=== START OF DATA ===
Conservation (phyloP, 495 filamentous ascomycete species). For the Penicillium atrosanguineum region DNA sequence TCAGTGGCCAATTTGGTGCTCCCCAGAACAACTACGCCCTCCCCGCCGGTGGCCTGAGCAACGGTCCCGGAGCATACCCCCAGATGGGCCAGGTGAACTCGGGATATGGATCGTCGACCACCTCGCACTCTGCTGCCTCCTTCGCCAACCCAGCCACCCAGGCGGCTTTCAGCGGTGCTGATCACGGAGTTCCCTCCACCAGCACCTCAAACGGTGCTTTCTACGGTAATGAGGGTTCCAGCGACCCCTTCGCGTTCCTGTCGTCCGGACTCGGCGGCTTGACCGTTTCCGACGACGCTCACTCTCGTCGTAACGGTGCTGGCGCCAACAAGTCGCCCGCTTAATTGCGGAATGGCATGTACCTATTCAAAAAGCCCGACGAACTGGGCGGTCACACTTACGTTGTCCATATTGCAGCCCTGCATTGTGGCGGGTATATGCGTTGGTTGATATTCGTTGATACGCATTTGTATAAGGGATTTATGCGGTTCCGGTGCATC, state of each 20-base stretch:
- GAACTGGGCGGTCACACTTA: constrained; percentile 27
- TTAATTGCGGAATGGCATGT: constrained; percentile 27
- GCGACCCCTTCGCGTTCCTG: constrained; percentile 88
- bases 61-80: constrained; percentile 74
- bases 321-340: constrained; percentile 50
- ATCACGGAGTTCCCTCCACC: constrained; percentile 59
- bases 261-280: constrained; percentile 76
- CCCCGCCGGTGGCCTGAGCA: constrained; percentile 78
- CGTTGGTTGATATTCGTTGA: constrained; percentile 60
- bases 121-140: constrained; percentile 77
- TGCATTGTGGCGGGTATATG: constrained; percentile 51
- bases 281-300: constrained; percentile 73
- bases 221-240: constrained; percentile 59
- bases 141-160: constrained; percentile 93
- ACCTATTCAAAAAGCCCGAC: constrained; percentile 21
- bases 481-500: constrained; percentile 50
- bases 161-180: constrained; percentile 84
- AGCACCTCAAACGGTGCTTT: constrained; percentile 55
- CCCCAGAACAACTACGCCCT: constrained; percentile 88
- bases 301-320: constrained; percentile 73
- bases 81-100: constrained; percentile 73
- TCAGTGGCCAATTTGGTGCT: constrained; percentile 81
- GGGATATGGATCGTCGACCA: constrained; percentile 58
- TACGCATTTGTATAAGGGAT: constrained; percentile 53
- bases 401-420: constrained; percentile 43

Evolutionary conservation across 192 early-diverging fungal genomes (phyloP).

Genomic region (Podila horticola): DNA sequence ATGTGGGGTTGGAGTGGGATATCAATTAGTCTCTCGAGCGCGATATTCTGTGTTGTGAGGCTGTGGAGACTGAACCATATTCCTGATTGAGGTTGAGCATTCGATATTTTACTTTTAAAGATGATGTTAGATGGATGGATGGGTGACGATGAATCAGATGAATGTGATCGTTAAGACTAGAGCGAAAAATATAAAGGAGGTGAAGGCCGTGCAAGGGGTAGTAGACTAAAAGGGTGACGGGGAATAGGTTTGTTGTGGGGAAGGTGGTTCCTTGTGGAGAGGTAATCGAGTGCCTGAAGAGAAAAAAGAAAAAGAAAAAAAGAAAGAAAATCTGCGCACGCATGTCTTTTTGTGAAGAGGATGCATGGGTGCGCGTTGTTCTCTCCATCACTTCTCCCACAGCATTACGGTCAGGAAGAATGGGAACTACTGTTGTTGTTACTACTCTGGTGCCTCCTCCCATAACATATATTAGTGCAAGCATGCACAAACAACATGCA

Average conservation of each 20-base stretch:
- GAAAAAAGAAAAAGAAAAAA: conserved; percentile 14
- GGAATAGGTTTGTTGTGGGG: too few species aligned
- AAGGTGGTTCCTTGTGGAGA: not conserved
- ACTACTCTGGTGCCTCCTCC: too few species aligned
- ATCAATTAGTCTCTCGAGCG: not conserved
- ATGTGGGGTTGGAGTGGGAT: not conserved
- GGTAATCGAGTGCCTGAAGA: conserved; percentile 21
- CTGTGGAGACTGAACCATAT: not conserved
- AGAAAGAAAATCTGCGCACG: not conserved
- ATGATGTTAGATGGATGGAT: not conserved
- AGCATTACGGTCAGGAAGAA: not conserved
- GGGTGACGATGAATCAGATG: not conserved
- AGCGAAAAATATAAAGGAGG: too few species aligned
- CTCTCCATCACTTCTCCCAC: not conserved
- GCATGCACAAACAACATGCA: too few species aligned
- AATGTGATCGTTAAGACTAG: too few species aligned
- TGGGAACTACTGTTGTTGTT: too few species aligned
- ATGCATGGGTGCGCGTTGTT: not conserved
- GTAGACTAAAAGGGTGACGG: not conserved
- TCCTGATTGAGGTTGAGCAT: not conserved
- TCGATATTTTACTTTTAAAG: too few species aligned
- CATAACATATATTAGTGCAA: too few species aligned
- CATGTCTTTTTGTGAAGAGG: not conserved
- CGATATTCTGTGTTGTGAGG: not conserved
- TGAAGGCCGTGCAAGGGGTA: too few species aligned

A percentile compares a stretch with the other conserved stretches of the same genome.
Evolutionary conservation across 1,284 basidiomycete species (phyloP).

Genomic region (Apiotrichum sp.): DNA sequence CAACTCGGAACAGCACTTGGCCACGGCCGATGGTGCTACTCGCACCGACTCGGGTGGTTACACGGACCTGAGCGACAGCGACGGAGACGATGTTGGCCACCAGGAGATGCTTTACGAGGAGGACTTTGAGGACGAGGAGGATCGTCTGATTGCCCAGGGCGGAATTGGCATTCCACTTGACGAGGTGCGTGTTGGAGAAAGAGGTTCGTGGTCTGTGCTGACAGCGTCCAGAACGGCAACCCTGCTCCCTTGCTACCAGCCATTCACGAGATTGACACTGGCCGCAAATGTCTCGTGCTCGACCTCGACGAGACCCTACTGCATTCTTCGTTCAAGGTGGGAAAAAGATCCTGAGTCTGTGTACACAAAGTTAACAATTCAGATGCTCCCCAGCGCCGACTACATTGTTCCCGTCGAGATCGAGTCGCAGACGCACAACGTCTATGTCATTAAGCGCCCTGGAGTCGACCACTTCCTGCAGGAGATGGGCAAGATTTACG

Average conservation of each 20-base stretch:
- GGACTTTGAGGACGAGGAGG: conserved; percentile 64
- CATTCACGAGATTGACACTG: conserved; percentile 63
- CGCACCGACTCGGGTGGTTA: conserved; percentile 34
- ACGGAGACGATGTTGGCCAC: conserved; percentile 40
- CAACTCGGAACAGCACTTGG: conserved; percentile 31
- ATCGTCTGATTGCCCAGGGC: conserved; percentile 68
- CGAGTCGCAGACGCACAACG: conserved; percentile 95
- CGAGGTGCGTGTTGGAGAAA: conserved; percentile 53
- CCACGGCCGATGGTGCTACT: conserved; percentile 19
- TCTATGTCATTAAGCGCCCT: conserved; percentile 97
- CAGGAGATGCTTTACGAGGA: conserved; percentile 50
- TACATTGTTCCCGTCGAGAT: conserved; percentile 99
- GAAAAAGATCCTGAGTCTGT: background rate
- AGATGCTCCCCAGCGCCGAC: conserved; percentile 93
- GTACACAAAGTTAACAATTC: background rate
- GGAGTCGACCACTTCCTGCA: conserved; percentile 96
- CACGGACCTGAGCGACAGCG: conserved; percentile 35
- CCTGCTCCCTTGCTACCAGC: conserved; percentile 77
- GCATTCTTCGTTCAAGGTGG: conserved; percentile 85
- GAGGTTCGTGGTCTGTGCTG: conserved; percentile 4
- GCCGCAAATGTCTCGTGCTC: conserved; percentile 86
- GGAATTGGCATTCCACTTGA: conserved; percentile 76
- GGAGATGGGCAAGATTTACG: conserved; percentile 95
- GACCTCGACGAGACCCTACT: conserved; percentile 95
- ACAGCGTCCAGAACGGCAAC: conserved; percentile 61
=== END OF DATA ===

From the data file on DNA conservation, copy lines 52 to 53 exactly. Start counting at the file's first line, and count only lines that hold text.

- CATGTCTTTTTGTGAAGAGG: not conserved
- CGATATTCTGTGTTGTGAGG: not conserved